Microfinance organisation to set up in Libya
By Gabriel Harrison.
Tunis, 4 August 2017:
French government technical expertise organisation Expertise France is planning to set up a microfinance system in Libya backed by local partners. The purpose is to provide finance to Libyans who do not have access to traditional forms of loans.
A workshop on finance for Libyan SMEs (small and medium enterprises) organised in Tunis today by EU-backed SLEIDSE (“Support to Libya for Economic Integration, Diversification and Sustainable Employment”), itself operated by Expertise France, was told that the aim is to help 2,000 new enterprises within the first three years, in particular those set up by women and young people.
The project is being advised by French microfinance organisation ADIE, founded in 1989 and which has since set up affiliates in Tunisia, Greece, Belgium, Luxembourg and Kosovo.
A spokesperson for ADIE said the loans would not exceed LD between LD 2,000 to LD 7,500 per entrepreneur in the first year, rising to a maximum of LD 25,000 by year three if the project was proving successful. No interest would be levied, although a commission of 15 percent would be charged by the operators to cover their services. They would purchase goods on behalf of the entrepreneur.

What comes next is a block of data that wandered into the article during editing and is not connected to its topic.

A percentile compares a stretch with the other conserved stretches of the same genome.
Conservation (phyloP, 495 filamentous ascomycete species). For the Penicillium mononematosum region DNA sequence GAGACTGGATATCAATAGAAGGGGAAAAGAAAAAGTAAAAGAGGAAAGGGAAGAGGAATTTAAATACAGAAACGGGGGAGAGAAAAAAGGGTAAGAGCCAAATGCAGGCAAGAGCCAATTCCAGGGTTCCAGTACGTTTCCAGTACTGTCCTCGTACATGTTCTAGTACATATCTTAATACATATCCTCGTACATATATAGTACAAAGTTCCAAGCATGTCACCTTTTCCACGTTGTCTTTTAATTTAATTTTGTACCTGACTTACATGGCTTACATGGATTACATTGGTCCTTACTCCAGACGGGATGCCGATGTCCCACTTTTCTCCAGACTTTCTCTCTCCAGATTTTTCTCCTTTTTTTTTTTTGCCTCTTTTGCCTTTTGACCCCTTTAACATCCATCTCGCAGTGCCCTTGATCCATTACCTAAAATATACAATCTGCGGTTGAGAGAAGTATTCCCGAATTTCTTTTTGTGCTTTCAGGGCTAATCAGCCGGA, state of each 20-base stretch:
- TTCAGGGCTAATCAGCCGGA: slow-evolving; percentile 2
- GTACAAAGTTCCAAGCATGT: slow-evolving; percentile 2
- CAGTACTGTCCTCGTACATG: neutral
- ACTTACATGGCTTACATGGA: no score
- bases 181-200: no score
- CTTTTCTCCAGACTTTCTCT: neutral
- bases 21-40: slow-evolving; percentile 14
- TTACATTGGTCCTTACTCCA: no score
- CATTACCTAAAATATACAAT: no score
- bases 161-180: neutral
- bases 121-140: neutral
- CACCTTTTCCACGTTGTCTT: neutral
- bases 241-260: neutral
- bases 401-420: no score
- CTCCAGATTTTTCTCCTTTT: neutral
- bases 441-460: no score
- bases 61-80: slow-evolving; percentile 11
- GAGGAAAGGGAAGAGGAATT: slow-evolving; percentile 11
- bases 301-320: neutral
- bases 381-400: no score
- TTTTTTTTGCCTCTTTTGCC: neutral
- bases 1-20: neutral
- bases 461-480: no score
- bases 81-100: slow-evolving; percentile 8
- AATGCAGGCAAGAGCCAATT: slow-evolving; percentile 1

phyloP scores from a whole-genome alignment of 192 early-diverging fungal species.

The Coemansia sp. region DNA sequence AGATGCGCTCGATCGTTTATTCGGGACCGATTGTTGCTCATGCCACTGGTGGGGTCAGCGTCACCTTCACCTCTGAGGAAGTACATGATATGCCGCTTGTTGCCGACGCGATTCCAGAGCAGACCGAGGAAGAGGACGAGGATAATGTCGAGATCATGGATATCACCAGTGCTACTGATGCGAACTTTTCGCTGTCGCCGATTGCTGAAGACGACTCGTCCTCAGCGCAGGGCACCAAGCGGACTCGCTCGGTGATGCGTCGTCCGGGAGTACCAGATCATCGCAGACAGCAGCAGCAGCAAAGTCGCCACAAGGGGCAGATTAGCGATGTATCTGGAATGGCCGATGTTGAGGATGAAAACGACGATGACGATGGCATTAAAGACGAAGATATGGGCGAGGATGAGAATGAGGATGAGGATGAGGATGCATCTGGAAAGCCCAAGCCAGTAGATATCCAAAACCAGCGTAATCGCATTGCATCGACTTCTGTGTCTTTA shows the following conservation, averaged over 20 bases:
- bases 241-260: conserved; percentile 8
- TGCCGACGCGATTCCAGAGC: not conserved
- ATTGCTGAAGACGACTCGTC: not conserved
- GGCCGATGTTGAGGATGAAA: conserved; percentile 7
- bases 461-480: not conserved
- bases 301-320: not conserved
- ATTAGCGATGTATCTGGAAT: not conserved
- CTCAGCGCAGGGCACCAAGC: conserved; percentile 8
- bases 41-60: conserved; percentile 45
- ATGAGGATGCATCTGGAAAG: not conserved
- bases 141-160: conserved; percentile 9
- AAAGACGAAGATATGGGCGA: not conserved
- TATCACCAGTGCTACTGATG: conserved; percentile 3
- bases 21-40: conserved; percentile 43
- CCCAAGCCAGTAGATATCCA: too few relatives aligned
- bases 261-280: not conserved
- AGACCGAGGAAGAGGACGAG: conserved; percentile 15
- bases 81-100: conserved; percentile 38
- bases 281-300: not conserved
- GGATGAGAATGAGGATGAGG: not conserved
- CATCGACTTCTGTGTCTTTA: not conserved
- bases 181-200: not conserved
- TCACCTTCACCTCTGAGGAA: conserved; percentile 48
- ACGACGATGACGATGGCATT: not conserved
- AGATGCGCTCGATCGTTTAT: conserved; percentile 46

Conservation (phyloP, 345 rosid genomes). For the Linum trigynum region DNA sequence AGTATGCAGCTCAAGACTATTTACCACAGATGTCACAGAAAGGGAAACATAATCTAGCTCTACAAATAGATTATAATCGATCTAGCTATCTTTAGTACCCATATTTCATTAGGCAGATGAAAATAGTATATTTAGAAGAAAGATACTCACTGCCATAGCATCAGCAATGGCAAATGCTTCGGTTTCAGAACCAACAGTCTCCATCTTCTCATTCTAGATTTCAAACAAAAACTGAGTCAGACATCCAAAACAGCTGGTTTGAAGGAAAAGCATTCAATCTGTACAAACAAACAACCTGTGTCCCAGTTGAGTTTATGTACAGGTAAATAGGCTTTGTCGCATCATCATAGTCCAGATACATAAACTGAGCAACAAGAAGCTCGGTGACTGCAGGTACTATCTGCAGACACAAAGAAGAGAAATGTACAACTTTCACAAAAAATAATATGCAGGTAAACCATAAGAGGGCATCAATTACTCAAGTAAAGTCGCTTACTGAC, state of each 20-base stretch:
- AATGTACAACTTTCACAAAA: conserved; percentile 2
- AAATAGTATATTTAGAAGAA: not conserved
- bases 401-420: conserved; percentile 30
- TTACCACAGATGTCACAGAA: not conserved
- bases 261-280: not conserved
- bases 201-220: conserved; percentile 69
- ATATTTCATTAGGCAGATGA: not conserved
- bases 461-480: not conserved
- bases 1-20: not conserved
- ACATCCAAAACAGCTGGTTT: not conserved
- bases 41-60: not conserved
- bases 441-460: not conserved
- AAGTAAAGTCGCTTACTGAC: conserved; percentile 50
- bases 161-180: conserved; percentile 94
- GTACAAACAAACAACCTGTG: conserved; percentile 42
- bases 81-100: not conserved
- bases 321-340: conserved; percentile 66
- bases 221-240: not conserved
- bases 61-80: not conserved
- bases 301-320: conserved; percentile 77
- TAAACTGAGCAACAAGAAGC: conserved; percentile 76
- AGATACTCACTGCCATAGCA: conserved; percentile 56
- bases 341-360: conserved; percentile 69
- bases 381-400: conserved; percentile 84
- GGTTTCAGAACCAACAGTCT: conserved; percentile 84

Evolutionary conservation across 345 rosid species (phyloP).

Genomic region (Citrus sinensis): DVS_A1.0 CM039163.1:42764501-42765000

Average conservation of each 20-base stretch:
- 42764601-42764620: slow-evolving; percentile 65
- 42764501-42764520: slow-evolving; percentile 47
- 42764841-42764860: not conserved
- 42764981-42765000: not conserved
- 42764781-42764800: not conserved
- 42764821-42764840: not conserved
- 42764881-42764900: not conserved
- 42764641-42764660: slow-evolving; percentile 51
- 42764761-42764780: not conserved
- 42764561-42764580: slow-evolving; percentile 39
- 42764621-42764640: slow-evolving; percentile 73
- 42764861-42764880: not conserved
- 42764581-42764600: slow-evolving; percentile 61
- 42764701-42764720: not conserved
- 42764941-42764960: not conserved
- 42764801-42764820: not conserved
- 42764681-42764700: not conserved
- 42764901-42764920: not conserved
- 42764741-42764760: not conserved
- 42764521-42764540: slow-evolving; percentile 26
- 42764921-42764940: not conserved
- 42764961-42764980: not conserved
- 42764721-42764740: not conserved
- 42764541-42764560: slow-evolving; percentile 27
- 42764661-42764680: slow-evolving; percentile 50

According to ADIE, LD 7.5 million would have to be raised for the Libya project: LD 5.3 million for the disbursements over the three years and LD 2.2 million to cover costs.
Three microfinance centres would be set up, the first in Tripoli, a second in the east of the country and the third in the south.
In addition, France Expertise and its Libyan partners (which have still to be found) would provide clients access to business counselling and training free of charge, but would need to find microfinance technicians to teach clients how to effectively run a business within the context of the Libyan setting.
After the first year, ADIE hopes that a million dinars in loans will have been provided to 225 people. By the end of the second year, it expect to see a sharp rise, with 1,000 entrepreneurs being helped with loans, and by the end of the third year 1,400 people with loans totalling LD 5 million.